(Side note I’ll expand upon later: this confrontation also begins one of the more frustrating aspects of this season regarding Karen and Matt’s identity. The two are literally shouting about his identity while Karen waits outside the bathroom. She admits to hearing them shout. Even if she can’t hear the words, the anger between the two and refusal to tell her anything should inspire her to put more effort into finding out the problem. This women’s defining feature is her desire to uncover the truth.)

While not the strongest episode, “Semper Fidelis” is still solid. I just find myself wishing the Daredevil/Elektra parts were as consistently strong as the Frank Castle portions.


Stick is still a grumpy, charismatic sociopath

Oh Stick, you grumpy old sociopath

“Guilty as Sin”

Which, of course is going to make my opinions about the next episode, “Guilty as Sin,” seem like I’m a raving lunatic. After picking up where we left off at the end of the previous episode, with Matt and Elektra staring at a hole 40 stories deep, we jump right into another fight scene. Thankfully, this fight scene offers us something new. Before it even starts Matt tells us that he can’t hear the heartbeats of the ninjas hopping around. This effectively leaves him “blind” unless they carry swords he can track.

This leaves the bulk of the fighting to Elektra, who does a good job picking up her partner’s slack. When she tries to kill, however, Matt stops her before she can, giving one of the ninjas an opening to slice her across the stomach with a sword. Enter Matt’s former mentor, Stick (the awesome Scott Glenn), who saves the day by pretty ruthlessly slaughtering the remainder of their foes and healing Elektra’s wound afterward. Besides introducing new enemies, this was a very effective fight in establishing how dangerous they were. These ninjas were skilled, brutal, and without heartbeats something Matt may not be able to deal with. His hesitance threatens Elektra’s life. It was a fight with a purpose rather than the previous episode’s impression of filling time.

And we get Stick’s introduction into this season, which is a great thing. Just the introduction of this one character adds the sense of interest that I previously criticized the Matt/Elektra story of lacking. It’s not his story about the Hand (the big baddies behind the Roxxon corporation), or the Chaste he leads in opposition that creates this new interest. It’s his contributions to Matt and Elektra’s story. Much the same as last season, Stick provides a new angle to view the character of Matt Murdock. His commitment to his war and his methods give you a glimpse of what Matt would be if he ever lost touch with the side that lives the life of Matt Murdock, attorney.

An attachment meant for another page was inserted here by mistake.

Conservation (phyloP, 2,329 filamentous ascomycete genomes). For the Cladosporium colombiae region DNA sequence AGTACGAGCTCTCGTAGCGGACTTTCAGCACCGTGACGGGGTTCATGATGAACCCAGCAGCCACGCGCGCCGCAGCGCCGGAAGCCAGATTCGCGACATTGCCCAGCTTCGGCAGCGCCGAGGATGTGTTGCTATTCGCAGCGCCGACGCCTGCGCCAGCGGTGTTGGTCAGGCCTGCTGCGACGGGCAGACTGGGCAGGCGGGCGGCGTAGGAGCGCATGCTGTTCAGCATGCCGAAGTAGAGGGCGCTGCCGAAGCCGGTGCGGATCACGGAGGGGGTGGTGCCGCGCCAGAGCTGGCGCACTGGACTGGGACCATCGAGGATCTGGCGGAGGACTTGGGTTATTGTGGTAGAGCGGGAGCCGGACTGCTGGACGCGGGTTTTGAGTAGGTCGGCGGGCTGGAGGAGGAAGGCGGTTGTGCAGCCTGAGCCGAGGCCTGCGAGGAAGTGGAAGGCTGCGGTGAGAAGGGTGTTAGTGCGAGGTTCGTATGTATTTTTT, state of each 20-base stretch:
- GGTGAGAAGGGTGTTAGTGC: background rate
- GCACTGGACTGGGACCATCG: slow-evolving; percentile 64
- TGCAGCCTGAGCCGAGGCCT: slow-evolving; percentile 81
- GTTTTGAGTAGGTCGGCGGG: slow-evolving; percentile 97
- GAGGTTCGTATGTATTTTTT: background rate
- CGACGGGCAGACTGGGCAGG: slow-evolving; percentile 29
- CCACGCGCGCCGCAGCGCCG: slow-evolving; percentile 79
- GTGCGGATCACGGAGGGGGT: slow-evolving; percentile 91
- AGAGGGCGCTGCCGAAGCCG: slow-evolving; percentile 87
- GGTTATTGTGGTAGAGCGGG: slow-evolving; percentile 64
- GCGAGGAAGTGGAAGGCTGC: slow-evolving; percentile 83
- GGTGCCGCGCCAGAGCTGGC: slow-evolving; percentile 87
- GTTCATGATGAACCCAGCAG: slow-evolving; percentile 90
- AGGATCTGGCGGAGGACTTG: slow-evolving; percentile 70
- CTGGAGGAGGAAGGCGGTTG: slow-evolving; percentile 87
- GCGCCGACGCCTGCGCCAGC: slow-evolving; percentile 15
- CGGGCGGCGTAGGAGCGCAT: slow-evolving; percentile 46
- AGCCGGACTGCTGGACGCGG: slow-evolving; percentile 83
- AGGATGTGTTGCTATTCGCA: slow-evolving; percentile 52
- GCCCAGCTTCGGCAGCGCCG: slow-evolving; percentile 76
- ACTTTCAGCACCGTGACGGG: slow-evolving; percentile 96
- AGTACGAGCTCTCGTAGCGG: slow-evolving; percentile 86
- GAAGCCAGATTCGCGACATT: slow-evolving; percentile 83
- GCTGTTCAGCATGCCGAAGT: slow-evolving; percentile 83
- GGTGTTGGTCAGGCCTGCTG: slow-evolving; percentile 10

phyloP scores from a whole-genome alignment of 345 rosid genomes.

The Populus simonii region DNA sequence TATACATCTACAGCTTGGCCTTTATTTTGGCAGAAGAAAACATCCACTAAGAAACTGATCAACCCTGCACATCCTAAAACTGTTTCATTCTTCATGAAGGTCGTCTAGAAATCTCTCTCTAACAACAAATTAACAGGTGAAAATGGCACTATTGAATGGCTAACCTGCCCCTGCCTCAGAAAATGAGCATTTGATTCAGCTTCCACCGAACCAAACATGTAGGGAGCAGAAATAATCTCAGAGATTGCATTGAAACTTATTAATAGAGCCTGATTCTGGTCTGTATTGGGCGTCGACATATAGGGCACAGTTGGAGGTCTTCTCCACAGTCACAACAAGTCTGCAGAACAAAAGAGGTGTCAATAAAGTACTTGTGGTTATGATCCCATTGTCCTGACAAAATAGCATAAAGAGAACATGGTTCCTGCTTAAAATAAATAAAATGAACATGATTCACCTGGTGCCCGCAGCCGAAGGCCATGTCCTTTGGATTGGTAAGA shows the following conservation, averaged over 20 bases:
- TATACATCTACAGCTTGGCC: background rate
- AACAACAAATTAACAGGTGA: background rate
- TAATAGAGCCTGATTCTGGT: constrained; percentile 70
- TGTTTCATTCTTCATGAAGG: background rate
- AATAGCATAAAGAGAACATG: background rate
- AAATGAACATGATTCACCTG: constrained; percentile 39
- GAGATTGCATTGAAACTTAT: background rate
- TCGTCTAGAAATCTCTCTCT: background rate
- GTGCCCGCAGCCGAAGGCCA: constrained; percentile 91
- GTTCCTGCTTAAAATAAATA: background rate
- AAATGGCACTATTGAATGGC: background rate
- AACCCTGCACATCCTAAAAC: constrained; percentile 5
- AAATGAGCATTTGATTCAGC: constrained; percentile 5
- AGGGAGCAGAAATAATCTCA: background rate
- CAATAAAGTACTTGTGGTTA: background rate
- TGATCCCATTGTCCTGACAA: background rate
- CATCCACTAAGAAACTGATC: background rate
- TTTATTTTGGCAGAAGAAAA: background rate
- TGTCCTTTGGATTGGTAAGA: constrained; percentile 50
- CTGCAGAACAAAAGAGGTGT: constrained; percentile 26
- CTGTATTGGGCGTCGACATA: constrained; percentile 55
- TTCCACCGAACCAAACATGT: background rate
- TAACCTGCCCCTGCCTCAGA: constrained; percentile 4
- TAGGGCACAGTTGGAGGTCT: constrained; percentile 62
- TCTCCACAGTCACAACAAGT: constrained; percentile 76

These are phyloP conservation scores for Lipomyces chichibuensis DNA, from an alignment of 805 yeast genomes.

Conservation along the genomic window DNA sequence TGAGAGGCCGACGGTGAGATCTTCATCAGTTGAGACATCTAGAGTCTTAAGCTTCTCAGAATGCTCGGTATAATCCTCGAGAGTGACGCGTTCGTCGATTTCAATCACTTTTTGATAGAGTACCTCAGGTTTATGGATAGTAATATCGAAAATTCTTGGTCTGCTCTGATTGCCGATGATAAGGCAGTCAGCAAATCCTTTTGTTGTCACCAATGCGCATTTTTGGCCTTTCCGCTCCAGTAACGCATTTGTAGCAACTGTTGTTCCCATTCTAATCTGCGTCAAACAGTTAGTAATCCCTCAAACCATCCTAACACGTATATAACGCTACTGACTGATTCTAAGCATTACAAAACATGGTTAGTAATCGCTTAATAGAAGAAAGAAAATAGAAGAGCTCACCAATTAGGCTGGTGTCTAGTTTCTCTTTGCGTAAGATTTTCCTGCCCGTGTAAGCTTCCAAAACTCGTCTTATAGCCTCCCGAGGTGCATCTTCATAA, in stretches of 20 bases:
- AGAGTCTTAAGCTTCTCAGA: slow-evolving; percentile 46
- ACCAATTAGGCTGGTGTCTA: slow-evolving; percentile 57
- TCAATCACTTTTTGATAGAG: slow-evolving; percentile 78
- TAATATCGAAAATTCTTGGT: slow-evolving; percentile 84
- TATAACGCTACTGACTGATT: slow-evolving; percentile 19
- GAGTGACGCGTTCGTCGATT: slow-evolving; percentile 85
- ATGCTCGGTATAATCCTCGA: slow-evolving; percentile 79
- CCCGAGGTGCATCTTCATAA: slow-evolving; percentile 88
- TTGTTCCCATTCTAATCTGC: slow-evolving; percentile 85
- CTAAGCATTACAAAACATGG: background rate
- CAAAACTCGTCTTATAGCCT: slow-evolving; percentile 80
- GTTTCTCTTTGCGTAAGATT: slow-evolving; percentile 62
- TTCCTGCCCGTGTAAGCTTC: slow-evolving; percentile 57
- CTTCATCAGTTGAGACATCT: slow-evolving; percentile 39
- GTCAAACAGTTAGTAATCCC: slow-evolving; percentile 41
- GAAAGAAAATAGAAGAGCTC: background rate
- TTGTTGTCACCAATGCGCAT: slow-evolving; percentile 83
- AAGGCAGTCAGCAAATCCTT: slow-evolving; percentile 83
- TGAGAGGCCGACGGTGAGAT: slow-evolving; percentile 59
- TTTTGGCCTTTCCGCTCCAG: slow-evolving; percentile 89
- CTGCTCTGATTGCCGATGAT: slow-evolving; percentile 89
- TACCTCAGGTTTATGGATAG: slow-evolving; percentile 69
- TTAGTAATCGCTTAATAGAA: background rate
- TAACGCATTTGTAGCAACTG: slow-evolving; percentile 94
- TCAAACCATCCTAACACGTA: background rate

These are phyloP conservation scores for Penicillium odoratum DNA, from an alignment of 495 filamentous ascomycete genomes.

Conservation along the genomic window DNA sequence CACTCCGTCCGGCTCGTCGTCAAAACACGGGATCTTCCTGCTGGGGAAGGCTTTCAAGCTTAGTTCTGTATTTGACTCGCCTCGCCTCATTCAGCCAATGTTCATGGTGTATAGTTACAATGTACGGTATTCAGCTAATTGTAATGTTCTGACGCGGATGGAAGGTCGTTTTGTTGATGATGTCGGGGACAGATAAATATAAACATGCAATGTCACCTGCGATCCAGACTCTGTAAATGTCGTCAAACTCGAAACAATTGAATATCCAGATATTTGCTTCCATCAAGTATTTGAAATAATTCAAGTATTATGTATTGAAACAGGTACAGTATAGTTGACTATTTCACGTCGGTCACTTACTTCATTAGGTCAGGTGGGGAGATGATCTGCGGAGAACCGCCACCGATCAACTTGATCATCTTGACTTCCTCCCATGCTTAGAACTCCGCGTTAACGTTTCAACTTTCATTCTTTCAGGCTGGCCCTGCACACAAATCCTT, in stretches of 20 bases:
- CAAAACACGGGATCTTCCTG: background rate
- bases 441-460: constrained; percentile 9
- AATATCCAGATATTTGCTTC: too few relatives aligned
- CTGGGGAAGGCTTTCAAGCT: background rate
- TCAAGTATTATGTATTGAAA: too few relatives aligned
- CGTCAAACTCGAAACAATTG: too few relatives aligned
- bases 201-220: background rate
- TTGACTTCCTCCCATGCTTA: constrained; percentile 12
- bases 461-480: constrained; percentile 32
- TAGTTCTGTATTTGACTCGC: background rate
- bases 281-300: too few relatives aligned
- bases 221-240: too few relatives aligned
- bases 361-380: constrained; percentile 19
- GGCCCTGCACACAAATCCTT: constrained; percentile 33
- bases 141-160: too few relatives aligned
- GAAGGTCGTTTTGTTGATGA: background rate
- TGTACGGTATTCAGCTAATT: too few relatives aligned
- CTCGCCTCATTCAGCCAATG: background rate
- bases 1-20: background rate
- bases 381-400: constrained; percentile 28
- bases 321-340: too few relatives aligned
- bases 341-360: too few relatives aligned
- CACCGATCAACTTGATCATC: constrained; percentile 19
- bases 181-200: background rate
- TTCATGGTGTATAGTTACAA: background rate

(Stick also reveals here that he trained Elektra as a child, much like Matt, and that she approached 10 years earlier to try and bring Matt back to their side.)

Not that Matt is putting forth any real effort into being an attorney lately. The combination of Elektra’s injury and the confrontation with Foggy lead him to not bother showing up in court, leaving Foggy alone to defend Frank. Things go well, too. Frank’s former commanding officer, Colonel Ray Schoonover, tells a flattering tale of Frank saving his squad. Reyes proceeds to look terrible when she questions the story. A neurologist describes how the headshot Frank suffered when his family was murdered would cause his murdering spree. It’s a good day, the first promising one, darkened by an outburst by the son of one Castle’s victims.

Unfortunately, it isn’t quite as strong as before, despite a damn frightening dive job speech by Bernthal that tanks the trial, because of questionable moments that drag the episode down. Foggy insists Matt question Frank, and rather than tell him himself he sits passively by as Karen decides to tell him. When she goes to his apartment, she finds Stick, and “worse,” Elektra in Matt’s bed.

(And while Matt’s little speech preceding Castle’s outburst is nice, it’s one of the few weird moments even I can recognize from a legal standpoint. He basically stops questioning Castle and gives a closing argument. What the hell?)

Unlike the Matt/Karen argument from “Semper Fidelis,” this all struck me as artificial drama where everyone acted out of character. Foggy knows about Daredevil and would understand the likelihood of Matt not showing up for the trial because something had gone wrong. We see him search for Matt after long nights without hearing from him earlier in the season. For Foggy to not at least try and insist upon telling Matt himself in case Matt was lying bleeding in his apartment or something feels out of character, even with their ongoing tensions.